The fourth annual event drew large crowds and garnered interest from organizations across the state, said Director Ted Spears.
“Our participation increased twofold,” Spear said. “The festival shows people Sylacauga can be a destination point rather than a place to drive through.”
The Alabama State Council on the Arts, which supports the festival through grants, commended the city for its efforts to promote the arts.
“The fourth annual Magic of Marble Festival continues to put Sylacauga and our state in a positive light on the national and international stage, attracting more business and industry to the area,” said Barbara Reed, ASCA public information officer. “The sculptors demonstrating their skills allows for an exchange of ideas and methods that will be far reaching.”
The festival, which concludes today with a Nemak 5K run and the scavenger hunt awards, consisted of marble quarry tours, sculptor receptions, scavenger hunts, a visit from a renowned Italian sculptor and a variety of other events.
Spears said the quarry tours to OMYA and Imerys were extremely popular with about 240 participants.
“The tours were wildly successful,” he said. “We had groups from all over come, and in fact, we had to add a few extra tours to accommodate everyone.”
Spears said participants were “blown away.”
“Particularly one group from Tuscaloosa said they were so impressed by the educational aspects of the tour,” Spears said. “We got a great response, and it looks like we will have to add more tours next year.”
Spears said the observation point under construction at Imerys was also a place of interest. The point will be complete near the end of May and will be marketed as a state tourist stop off U.S. 280 by the State Department of Tourism.
The highlight of the festival was a visit from Italian sculptor Renzo Maggi, who is praised in Italy as one of the last remaining sculptors to work completely by hand.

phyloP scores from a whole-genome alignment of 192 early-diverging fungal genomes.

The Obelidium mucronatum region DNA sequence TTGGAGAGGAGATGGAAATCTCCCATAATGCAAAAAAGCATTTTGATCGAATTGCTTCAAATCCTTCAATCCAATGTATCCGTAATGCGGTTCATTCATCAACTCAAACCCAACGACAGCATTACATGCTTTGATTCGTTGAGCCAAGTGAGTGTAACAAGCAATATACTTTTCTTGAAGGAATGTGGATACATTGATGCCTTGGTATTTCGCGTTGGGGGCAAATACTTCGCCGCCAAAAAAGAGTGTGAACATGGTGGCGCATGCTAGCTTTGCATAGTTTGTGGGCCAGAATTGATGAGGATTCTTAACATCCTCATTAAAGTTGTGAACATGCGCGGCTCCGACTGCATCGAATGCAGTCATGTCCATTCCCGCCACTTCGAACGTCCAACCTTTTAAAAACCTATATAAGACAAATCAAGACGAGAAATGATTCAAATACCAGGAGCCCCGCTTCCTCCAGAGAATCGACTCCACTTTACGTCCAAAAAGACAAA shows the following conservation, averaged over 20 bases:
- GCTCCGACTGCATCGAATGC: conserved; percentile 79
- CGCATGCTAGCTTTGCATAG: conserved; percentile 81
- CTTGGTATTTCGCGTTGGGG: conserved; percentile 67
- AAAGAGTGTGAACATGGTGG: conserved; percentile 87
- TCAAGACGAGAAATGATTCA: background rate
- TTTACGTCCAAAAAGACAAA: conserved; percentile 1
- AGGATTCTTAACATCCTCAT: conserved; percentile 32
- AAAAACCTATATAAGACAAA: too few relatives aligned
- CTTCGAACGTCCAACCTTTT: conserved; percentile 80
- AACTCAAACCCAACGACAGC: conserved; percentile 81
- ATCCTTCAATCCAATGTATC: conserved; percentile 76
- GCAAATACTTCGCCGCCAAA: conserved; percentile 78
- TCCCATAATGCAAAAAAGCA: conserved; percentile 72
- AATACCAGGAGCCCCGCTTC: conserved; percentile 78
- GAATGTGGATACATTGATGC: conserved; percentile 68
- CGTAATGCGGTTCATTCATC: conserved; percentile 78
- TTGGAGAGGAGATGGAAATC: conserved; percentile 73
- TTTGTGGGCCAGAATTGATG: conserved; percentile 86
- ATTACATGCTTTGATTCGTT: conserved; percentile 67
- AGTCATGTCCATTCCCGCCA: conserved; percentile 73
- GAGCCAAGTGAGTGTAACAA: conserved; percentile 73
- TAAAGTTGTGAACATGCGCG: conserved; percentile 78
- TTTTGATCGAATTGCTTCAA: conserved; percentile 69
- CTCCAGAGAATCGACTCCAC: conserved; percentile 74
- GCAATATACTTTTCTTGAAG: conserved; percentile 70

“We ought to have a great deal of pride that such a delightful, genuine artist has visited and worked with Sylacauga marble,” Spears said.
The 18 visiting sculptors at work in Blue Bell Park during the festival enjoyed learning from Maggi. Sculptor David Perrett of Winnipeg, Canada, said Maggi was the greatest element of the festival.
“His level of ability is unparalleled,” Perrett said. “He is truly an expert at what he does.”
Perrett said he also enjoyed the opportunity to work with a group of sculptors.
“There aren’t many of us who do what we do, so we tend to hermit away in our studios, but to have an open dialogue and share techniques has been valuable,” he said.
The sculptors, who each worked on a piece of Sylacauga marble, were also an attraction.
“The community support they received was wonderful,” Spears said. “We were happy to see the interplay between the sculptors and our community members.”
The Marble Mania scavenger hunt was another favorite. Spears said the popularity of the hunt, which asks participants to locate pieces of marble around town, inspired a group of retired teachers to create an entire marble curriculum that will be implemented in Sylacauga City schools.
“What we’ve found is that children are starving for some personalized information and a way in which they can feel like part of history,” Spears said. “They respond in a very positive manner. There’s been a great deal of interest in marble from the schoolchildren.”
Spears said the festival brings about new opportunities every year and is continuously evolving.
“We’re thrilled with how everything went,” he said. “We were able to pack a lot into 10 days, and none of it would have been possible without the interest and help of the City of Sylacauga.”
Contact Emily Adams at email@example.com.